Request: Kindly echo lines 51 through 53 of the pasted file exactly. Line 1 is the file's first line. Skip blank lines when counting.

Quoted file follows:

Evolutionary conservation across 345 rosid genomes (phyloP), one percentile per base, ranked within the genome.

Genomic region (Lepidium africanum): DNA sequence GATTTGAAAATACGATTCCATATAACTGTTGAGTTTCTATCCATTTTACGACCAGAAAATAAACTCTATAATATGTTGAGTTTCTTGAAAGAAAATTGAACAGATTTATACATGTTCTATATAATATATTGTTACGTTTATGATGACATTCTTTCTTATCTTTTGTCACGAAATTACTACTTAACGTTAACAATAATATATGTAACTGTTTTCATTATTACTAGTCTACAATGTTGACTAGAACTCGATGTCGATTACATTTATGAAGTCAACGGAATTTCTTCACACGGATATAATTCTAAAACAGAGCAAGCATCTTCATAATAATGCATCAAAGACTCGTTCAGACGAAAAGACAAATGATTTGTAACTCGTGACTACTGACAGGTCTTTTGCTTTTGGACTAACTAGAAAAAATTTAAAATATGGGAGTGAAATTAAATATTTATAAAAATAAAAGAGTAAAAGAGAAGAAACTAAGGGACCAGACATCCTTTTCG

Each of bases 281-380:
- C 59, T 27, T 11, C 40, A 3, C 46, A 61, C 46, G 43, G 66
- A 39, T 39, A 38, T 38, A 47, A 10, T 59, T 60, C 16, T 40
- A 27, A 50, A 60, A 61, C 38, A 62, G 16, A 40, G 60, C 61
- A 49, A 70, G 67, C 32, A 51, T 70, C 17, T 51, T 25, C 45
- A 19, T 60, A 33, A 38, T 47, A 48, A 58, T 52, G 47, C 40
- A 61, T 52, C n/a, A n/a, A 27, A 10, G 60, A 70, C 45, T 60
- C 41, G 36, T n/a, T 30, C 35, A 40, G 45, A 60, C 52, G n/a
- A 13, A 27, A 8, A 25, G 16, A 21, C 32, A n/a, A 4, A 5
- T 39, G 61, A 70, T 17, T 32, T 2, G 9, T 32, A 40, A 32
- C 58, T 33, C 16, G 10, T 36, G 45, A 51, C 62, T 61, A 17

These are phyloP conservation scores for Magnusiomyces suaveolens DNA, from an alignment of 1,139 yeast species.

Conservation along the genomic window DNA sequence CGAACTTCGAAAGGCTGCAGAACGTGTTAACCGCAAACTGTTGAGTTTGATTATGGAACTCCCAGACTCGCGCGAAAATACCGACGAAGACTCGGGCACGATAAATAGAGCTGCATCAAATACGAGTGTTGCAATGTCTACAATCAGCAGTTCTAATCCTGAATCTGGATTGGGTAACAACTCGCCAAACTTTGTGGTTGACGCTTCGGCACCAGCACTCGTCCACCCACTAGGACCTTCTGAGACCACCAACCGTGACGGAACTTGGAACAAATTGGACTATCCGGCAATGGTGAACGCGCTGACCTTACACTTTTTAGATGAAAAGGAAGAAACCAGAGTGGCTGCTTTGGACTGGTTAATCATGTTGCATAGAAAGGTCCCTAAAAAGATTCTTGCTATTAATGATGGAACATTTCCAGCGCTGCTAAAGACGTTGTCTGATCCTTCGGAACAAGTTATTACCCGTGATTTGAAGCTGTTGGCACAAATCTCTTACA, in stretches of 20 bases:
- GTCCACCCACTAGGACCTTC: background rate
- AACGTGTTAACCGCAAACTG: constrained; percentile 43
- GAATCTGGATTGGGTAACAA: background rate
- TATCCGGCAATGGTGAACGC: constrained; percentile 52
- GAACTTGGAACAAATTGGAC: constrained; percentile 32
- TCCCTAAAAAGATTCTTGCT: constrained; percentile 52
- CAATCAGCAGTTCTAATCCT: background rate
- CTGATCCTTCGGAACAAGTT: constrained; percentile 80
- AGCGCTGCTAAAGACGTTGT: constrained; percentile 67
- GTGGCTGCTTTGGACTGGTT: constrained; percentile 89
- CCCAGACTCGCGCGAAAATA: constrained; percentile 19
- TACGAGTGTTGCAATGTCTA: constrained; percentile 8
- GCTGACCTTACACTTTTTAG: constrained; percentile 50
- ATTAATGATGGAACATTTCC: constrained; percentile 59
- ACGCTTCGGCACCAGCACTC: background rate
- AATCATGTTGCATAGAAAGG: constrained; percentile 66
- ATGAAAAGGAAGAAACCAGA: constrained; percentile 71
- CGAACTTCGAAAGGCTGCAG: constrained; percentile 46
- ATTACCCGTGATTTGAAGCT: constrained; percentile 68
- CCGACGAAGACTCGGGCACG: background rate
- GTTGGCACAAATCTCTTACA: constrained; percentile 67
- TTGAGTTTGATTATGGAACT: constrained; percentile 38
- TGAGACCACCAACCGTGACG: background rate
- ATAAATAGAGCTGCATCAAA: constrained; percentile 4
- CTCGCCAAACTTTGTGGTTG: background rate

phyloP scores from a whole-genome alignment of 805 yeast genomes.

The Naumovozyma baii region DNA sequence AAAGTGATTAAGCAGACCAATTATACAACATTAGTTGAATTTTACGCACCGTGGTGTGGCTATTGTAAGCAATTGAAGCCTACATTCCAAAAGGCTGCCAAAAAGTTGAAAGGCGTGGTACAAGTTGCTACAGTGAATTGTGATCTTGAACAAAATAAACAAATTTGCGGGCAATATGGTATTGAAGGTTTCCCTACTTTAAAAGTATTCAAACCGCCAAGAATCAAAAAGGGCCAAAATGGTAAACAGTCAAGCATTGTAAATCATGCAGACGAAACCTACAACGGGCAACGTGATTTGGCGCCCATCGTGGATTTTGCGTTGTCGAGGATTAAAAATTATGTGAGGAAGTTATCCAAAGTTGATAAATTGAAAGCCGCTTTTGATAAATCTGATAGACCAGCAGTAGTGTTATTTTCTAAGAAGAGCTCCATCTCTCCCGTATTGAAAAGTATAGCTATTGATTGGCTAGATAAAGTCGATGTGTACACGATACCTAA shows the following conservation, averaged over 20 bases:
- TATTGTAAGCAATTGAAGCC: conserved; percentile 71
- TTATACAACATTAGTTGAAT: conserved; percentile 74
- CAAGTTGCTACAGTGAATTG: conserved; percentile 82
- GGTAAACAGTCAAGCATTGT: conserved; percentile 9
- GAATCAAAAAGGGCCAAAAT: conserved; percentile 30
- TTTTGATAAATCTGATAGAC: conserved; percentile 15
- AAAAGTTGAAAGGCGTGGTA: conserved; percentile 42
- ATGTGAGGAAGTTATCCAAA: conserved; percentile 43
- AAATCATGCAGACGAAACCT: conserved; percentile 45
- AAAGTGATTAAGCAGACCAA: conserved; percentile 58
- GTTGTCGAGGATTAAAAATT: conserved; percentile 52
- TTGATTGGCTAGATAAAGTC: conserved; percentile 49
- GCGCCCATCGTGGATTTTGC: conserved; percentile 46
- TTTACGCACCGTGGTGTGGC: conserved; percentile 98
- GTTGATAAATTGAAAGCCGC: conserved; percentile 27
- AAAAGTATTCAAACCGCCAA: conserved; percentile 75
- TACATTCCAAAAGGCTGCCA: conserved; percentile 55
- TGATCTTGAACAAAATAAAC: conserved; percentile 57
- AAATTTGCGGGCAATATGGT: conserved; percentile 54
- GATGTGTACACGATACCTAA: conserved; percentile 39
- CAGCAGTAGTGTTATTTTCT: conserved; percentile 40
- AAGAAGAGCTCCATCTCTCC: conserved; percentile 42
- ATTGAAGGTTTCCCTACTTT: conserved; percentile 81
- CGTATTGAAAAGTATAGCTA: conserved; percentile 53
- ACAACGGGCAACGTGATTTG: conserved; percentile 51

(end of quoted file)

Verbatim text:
- AAATCATGCAGACGAAACCT: conserved; percentile 45
- AAAGTGATTAAGCAGACCAA: conserved; percentile 58
- GTTGTCGAGGATTAAAAATT: conserved; percentile 52